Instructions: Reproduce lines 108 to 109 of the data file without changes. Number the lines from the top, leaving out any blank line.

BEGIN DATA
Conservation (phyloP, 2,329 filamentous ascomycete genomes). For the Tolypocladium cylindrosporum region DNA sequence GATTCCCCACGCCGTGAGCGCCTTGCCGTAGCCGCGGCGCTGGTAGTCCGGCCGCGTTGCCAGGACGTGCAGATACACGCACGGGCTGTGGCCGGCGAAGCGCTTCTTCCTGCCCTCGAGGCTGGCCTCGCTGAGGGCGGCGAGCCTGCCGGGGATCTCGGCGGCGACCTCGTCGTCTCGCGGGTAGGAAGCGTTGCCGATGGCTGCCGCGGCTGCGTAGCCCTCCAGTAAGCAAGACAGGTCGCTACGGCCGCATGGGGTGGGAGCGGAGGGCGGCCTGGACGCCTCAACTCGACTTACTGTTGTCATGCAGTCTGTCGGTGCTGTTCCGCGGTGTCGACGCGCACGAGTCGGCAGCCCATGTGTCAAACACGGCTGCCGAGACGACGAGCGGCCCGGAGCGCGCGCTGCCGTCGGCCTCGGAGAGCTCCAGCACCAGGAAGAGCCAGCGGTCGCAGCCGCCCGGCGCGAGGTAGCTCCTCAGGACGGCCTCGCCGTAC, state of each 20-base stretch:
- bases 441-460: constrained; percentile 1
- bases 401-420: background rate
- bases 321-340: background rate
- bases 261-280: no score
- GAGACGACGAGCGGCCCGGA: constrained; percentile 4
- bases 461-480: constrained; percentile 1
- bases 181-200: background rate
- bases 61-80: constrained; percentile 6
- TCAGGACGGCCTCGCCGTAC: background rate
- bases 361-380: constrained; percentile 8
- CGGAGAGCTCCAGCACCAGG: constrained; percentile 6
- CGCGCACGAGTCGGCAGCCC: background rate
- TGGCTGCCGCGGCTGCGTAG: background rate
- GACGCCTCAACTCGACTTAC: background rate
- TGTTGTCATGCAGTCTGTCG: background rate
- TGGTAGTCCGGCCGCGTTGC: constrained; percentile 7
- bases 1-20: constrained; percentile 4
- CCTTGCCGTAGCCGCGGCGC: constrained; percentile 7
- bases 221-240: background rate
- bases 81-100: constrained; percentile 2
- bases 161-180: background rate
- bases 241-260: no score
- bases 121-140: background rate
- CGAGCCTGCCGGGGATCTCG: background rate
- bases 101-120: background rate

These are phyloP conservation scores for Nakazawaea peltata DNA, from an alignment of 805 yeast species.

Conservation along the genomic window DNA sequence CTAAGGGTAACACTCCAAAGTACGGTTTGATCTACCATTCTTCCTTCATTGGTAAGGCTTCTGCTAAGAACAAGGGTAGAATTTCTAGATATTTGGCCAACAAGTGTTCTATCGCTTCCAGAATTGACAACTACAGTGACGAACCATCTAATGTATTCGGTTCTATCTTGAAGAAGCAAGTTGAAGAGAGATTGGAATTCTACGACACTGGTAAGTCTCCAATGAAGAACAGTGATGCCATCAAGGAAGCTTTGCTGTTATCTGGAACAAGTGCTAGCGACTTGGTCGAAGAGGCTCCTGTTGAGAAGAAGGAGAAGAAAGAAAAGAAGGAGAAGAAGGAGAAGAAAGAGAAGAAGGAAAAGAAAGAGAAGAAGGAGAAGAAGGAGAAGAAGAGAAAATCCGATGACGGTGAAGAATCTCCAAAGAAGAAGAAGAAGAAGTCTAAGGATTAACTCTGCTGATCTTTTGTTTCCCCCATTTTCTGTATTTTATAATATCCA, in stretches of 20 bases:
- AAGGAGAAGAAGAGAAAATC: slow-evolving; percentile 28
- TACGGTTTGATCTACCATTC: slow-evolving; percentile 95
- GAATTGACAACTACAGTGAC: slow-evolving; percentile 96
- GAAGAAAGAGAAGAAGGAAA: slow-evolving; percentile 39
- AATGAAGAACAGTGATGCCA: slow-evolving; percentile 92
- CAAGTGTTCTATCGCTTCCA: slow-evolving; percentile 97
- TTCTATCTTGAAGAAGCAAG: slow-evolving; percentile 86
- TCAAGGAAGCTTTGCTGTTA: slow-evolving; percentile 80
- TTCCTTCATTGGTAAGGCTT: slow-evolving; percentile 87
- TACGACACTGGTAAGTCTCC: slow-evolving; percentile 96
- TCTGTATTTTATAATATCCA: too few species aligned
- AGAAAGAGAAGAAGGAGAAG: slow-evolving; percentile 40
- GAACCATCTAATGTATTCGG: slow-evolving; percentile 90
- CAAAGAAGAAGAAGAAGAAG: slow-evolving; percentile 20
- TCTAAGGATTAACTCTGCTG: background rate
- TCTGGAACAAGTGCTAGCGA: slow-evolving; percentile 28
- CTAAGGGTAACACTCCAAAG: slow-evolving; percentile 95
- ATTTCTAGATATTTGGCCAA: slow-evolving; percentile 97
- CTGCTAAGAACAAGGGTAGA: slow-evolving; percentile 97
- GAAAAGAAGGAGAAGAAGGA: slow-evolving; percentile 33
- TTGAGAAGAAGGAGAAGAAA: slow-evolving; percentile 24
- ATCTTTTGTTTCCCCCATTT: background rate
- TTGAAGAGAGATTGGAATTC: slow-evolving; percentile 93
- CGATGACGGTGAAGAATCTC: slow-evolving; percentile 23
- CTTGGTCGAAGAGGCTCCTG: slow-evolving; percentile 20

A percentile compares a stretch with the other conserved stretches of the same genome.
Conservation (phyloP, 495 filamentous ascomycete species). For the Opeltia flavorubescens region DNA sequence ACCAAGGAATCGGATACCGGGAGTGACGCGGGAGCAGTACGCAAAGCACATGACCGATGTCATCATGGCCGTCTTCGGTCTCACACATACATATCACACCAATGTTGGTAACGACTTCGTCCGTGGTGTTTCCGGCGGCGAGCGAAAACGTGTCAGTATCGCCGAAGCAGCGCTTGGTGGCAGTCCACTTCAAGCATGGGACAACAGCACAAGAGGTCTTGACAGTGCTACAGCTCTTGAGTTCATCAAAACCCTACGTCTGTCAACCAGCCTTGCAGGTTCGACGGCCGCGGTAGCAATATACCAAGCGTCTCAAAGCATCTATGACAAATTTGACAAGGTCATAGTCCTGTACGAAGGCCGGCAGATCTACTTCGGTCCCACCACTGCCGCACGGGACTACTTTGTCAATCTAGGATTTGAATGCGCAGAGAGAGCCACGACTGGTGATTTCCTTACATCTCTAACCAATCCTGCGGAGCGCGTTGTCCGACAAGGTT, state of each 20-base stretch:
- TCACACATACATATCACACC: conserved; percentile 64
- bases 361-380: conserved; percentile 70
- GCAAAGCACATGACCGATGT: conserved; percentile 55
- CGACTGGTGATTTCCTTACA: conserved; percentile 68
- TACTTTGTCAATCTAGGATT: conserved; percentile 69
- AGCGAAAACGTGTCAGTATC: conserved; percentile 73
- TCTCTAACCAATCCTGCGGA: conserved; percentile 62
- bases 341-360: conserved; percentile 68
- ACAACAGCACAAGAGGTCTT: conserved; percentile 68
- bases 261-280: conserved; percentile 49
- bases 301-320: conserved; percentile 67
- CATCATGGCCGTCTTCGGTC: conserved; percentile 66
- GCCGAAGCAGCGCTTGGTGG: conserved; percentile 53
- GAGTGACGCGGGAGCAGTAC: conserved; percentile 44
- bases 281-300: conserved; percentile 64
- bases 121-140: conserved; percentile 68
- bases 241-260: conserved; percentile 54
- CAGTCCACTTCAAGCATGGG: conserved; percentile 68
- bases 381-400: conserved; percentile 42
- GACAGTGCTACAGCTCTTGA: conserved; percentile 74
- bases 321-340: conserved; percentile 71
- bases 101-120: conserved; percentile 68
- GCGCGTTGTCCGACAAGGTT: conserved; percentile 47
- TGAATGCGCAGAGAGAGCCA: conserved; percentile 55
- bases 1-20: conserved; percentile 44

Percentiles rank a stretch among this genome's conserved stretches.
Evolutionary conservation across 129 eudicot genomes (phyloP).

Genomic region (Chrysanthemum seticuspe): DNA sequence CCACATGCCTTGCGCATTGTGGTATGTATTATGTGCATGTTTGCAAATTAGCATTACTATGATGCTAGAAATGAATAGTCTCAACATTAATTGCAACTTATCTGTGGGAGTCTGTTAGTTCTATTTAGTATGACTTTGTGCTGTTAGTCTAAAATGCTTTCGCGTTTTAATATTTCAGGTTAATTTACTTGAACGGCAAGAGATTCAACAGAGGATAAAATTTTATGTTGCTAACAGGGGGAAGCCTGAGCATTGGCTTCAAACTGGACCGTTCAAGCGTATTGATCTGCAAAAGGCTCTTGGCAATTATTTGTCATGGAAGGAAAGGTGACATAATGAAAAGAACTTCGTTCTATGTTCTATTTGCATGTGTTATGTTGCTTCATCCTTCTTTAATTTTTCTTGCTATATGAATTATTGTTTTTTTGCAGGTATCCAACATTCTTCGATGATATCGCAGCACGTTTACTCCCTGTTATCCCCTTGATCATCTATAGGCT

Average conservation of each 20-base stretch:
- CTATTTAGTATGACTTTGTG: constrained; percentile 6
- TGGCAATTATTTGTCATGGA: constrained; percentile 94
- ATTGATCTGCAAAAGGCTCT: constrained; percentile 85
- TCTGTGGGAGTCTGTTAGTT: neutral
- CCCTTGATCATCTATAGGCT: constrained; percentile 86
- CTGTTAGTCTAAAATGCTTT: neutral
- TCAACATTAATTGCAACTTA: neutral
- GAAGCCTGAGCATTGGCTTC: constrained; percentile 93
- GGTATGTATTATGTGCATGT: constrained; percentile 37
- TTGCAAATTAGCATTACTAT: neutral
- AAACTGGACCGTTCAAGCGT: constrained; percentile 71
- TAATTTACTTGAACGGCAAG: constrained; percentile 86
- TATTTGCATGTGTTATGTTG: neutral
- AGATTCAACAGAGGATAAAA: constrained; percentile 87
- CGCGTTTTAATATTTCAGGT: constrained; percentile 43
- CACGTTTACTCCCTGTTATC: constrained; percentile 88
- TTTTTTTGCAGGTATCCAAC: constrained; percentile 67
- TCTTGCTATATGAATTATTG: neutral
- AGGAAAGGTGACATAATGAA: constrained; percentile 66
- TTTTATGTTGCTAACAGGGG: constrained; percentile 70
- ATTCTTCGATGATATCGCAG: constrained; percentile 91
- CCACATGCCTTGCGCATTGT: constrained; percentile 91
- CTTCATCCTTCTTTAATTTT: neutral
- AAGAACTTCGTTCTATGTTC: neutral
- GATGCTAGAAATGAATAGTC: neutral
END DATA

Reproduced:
- AAGAACTTCGTTCTATGTTC: neutral
- GATGCTAGAAATGAATAGTC: neutral